First of all, RIP Heardle :(

Second of all, I have a big enough ego to attempt my own Heardle, but using only my music. And so, I did.

Using the same codebase as my Bogdle game, which is also itself a play on the popular Wordle game, I was able to get a PoC of Nebyoodle done fairly quickly.


As with all new web applications, there’s usually at least one or two challenges that are new to me.


The logical data source for all my music is NebyooMusic, a Drupal-based web app that has all the music I’ve ever done, organized, and filled with metadata.

I enabled the core module JSON:API, and some of its submodules, and began configuring it to work with views of tracks. Then I could query an API endpoint and get a, for example, random track.

For a random-track-guessing web game, that’s pretty useful!


This is something I’ve dealt with plenty of times before, so I’m not neophyte to making audio occur on a website, but the Web Audio API is still something that is non-trivial to deal with beyond the following:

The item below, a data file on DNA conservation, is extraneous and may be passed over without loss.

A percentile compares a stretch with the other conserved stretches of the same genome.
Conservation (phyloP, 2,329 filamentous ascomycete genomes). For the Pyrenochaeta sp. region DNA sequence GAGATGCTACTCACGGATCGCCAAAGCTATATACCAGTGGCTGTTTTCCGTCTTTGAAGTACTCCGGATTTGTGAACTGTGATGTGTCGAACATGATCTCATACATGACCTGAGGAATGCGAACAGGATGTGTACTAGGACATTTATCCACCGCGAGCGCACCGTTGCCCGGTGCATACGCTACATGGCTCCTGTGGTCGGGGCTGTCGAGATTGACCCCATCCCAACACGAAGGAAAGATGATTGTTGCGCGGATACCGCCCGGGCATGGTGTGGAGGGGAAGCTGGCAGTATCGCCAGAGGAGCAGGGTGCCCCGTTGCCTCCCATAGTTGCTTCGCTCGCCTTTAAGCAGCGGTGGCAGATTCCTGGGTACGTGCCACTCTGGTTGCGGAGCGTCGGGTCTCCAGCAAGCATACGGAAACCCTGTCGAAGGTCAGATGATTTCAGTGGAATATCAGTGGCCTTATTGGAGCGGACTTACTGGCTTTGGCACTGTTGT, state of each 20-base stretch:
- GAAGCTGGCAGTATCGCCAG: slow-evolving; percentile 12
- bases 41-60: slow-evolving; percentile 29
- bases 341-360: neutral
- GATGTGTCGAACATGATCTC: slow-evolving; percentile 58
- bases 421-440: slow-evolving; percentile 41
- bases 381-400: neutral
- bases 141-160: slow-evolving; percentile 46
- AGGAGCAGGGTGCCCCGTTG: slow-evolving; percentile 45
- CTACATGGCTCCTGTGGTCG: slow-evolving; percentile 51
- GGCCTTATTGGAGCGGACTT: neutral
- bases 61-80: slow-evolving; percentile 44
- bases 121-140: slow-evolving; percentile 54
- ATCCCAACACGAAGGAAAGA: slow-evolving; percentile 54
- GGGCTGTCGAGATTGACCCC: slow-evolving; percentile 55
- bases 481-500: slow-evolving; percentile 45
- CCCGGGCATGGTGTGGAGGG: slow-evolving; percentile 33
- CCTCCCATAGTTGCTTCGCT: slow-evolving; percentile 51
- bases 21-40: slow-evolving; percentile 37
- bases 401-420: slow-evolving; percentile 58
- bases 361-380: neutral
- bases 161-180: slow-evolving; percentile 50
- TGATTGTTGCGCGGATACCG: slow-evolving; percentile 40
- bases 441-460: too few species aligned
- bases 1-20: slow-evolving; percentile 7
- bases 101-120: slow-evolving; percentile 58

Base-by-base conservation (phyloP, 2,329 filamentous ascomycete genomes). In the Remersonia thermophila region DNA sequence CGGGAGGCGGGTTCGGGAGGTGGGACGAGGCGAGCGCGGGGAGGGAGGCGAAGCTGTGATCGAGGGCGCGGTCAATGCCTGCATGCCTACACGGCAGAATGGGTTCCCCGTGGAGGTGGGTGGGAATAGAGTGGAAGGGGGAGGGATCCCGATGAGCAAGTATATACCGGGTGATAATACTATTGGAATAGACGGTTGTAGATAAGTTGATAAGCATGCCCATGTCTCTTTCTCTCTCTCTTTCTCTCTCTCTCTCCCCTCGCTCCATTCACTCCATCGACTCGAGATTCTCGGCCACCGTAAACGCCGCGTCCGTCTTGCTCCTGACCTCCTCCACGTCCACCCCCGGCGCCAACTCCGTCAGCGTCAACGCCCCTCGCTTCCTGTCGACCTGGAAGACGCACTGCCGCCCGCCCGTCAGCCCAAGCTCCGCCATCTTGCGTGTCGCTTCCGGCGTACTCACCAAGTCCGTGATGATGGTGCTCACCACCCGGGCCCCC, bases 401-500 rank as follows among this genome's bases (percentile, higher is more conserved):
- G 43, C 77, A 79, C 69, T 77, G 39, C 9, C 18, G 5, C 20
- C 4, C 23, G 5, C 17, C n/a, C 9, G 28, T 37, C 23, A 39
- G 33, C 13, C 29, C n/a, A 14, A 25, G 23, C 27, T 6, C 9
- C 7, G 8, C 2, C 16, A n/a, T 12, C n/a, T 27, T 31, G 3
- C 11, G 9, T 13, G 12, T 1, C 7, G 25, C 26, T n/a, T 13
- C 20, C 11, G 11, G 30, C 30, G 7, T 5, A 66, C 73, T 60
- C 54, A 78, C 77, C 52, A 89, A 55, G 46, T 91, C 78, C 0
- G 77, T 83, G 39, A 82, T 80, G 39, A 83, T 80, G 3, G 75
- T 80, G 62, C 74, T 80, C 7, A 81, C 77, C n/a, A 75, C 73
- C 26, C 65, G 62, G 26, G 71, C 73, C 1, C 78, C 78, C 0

The main issue was handling skips vs incorrect guesses vs correct guesses and how they affect the UI and the overall game status. When it’s just text or images, it’s one thing, but when it’s audio, it’s a bit different.


I learn and organize as I go, which means a lot of backtracking on code and redoing things I’ve already done to make them more sense. I also jump between projects a fair amount, usually due to being stuck or burnt out, and any progress I make in one project often influences others. I should really use a framework or something (or make my own…?), but instead I stubbornly keep making my own each time, and consistency across projects takes a hit.

That being said, the meat of this project was done in Bogdle, so it didn’t take nearly as long to get done. Now I have a fun way to go through my catalog, which is nearly 600(!) tracks large. No one else would have the domain knowledge to play this game, and yet it was still fun to build, which is my bar of success.